...the digital deal
Anyway, join me, dear reader, as we look at all the titles on Dreamcast that feature the seventh generation Toyota Celica, and a few that feature the iconic GT-Four...

Metropolis Street Racer
Bizarre Creations' seminal driving game has a surprising number of real world vehicles you can sample the delights of, and though you start small with some fairly low-specced runabouts, as you progress through the chapters more and more powerful cars are revealed; their well-rendered showroom blankets thrown off to reveal the glistening virtual paint beneath. The Celica featured in Metropolis Street Racer is ranked with a modest 4.0 CPF (Car Performance Rating), meaning it's not quite the top end of the stable, but does the job for the chapters in which it becomes available. 
MSR's vehicle selection screen is pretty cool
It's the favoured 190bhp model used in MSR
It handles well (like most cars in this game to be honest) and has a decent top speed. The model is very faithful too, although it does lack the interior details seen in some other games listed here. Due to MSR's lack of any real tuning or visual detail options, you can't really change much apart from the tint of the windows, the colour of the paint and the registration plate, but that's OK.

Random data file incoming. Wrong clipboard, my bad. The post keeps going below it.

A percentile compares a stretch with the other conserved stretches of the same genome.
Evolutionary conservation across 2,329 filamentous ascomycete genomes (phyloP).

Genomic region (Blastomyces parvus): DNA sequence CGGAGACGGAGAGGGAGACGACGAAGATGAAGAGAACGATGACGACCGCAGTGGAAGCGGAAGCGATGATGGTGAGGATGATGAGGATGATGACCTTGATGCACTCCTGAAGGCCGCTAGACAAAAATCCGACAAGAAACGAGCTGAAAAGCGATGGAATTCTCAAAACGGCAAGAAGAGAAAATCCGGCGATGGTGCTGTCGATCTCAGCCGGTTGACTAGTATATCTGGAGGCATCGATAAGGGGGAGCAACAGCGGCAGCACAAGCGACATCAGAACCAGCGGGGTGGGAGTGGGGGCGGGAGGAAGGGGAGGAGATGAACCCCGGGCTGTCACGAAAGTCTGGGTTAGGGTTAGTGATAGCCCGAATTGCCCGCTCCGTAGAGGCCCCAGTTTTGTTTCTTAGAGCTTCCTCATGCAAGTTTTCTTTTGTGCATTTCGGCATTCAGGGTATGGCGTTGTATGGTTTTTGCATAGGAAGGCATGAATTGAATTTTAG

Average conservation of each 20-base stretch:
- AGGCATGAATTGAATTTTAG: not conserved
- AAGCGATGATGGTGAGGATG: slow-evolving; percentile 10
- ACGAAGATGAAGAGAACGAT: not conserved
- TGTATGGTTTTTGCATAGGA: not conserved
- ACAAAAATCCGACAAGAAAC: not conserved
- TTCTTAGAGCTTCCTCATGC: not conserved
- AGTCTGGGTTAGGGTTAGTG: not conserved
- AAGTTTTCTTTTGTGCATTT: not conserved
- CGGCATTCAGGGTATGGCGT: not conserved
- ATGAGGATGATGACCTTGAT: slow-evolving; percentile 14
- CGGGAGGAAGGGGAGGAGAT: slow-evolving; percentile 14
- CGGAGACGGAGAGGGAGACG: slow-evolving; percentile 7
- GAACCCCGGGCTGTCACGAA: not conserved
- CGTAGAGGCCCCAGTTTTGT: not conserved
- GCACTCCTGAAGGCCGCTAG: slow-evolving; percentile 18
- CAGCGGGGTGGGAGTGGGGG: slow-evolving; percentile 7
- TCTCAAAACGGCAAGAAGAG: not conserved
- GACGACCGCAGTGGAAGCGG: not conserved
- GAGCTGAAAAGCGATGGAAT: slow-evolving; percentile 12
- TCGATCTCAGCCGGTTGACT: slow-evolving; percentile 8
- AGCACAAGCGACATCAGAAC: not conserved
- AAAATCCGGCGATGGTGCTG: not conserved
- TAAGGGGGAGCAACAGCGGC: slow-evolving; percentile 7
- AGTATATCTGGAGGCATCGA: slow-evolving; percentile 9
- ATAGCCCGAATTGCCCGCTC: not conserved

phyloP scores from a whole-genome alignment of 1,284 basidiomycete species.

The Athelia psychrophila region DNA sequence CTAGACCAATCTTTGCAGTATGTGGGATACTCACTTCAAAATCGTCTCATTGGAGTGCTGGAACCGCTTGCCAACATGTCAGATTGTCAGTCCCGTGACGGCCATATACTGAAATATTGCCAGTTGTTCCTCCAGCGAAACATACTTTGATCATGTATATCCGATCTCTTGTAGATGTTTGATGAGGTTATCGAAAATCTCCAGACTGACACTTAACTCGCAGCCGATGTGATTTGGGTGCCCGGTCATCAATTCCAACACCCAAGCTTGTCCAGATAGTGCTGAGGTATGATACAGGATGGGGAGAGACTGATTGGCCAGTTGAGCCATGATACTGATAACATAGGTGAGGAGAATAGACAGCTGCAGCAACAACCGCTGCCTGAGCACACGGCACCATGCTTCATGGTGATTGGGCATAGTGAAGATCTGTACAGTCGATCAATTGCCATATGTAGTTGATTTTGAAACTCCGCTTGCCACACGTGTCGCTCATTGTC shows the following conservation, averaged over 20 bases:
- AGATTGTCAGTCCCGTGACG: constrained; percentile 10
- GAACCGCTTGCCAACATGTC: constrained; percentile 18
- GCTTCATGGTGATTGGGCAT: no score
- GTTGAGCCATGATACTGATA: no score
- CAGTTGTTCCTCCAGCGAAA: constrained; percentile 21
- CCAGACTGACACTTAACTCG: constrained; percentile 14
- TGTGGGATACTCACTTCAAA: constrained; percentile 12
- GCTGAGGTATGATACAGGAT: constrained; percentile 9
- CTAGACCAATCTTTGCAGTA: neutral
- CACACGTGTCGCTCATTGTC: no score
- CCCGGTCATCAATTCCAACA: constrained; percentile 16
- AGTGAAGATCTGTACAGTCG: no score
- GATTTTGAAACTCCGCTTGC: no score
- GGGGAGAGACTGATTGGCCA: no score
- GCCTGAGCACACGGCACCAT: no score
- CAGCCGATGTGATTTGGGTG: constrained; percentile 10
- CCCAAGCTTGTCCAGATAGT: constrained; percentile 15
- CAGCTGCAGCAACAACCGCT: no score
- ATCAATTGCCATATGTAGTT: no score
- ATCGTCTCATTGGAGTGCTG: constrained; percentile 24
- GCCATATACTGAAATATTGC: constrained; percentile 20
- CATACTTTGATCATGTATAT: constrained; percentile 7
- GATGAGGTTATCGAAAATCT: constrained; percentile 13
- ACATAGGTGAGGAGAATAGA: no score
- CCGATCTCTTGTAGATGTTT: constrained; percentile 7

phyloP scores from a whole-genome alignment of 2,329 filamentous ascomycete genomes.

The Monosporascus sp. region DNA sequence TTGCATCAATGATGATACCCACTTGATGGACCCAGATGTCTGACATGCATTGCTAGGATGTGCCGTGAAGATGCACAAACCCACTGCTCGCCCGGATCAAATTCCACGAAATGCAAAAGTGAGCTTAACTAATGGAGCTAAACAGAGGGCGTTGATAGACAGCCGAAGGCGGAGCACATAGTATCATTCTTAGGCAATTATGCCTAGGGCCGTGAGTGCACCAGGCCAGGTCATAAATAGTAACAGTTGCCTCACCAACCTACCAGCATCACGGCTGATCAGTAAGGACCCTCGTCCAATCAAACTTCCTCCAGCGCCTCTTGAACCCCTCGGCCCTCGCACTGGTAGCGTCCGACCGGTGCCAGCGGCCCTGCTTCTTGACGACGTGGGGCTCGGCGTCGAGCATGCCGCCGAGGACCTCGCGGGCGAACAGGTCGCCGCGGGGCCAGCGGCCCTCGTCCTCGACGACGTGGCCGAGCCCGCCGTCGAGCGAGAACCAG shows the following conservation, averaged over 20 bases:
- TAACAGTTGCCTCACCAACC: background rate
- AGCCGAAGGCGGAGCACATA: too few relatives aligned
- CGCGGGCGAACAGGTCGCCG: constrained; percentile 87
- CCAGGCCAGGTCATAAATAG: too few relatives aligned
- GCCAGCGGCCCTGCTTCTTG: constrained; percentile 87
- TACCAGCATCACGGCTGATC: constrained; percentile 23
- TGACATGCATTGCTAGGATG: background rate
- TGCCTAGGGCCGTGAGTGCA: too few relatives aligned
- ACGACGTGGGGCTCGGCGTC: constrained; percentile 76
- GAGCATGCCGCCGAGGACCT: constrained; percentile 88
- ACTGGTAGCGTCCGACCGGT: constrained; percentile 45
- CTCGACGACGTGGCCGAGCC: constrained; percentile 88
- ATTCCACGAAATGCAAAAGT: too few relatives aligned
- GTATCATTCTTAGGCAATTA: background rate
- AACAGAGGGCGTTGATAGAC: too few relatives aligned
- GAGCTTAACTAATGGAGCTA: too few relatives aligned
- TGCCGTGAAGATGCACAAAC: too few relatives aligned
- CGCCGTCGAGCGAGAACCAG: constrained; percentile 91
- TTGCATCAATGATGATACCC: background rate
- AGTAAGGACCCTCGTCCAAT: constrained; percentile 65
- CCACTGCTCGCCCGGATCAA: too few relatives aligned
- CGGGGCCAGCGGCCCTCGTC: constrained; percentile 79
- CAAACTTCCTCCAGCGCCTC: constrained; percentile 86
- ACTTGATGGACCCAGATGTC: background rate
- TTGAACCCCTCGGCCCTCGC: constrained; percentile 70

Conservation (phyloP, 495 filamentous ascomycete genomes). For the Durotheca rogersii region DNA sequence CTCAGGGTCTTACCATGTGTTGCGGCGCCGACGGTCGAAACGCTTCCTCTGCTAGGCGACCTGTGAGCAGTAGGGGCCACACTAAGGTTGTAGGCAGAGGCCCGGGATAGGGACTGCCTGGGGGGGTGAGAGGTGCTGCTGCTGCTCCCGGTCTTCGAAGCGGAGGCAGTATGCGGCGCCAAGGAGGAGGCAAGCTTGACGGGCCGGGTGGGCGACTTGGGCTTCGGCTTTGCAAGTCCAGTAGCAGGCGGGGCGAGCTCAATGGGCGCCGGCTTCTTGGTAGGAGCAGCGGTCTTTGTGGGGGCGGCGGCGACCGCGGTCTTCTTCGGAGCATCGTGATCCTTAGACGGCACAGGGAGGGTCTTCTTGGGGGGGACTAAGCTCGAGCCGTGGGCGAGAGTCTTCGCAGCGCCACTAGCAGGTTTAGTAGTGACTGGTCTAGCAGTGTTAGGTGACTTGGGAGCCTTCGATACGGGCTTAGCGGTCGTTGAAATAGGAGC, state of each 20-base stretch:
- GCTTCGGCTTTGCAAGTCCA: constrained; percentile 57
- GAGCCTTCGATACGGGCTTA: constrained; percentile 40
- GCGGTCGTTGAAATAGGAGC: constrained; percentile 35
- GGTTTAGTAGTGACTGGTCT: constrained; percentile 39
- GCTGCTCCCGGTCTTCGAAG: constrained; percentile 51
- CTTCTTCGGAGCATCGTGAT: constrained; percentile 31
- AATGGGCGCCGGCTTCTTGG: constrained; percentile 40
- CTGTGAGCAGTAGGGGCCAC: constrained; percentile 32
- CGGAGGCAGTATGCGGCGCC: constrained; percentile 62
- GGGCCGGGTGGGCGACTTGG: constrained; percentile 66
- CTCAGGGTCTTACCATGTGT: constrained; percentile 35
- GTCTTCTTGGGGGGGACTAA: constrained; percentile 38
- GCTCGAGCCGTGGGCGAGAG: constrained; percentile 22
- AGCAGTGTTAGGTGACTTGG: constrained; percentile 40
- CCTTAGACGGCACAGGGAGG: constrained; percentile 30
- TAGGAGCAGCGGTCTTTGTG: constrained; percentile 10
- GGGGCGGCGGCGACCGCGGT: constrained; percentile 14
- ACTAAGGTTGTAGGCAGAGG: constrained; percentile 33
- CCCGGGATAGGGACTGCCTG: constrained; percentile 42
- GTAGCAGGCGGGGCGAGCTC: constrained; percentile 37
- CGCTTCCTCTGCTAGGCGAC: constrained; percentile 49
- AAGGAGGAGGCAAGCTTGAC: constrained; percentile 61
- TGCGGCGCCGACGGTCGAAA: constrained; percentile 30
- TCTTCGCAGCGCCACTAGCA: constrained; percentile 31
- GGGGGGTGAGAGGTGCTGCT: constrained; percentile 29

This is taken from the 'Exhibition' mode
Doing a bit of sightseeing in London of an evening
Metropolis Street Racer's Celica is a fine representation of the real thing, and as you'd expect it features the standard 6-speed gearbox found in the real vehicle (7-speed if you count reverse), but to be honest you'd kind of expect this level of authenticity in a game where the developers measured the actual height of curbs in London to make sure everything looked as accurate as possible. It would have been nice to be able to add spoilers or change the alloy wheels, but that wasn't really a thing with any of the cars in MSR, so I'm happy to give it a pass on that front.

5 Dreamcast Racers Which Didn't Quite Make the Podium